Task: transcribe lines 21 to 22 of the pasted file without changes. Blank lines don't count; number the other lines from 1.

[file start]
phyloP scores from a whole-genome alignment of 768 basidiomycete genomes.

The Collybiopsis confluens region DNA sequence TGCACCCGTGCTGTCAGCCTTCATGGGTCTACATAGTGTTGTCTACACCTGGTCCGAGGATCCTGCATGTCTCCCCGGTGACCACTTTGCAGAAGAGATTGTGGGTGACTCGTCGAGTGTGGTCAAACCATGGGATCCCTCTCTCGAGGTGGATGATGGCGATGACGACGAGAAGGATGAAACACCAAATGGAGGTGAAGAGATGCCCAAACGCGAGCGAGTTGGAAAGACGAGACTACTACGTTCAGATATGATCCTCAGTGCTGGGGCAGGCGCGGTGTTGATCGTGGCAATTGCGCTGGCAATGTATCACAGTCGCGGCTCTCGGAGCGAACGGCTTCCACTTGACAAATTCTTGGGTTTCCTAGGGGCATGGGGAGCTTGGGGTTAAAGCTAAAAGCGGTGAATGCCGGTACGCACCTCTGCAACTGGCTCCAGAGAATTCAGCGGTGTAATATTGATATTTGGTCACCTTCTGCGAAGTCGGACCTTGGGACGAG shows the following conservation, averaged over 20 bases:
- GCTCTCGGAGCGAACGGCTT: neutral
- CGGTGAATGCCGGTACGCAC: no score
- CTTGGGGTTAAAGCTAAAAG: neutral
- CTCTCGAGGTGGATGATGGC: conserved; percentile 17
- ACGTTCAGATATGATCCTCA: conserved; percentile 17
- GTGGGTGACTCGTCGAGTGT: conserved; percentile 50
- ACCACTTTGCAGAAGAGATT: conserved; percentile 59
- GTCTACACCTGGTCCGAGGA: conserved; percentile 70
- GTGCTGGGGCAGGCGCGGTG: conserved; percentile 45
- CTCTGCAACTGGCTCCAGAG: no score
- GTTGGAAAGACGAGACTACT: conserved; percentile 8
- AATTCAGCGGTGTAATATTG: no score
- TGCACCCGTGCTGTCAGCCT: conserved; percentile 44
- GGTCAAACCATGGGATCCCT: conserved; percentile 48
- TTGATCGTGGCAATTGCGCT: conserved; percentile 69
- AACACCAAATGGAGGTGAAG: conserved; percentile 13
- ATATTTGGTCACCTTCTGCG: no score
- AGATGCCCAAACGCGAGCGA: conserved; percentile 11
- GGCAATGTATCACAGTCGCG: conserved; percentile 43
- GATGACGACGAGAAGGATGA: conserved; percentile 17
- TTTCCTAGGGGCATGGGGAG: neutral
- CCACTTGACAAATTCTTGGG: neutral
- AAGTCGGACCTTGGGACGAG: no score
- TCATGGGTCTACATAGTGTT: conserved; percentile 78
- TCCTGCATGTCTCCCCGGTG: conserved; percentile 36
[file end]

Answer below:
- GGCAATGTATCACAGTCGCG: conserved; percentile 43
- GATGACGACGAGAAGGATGA: conserved; percentile 17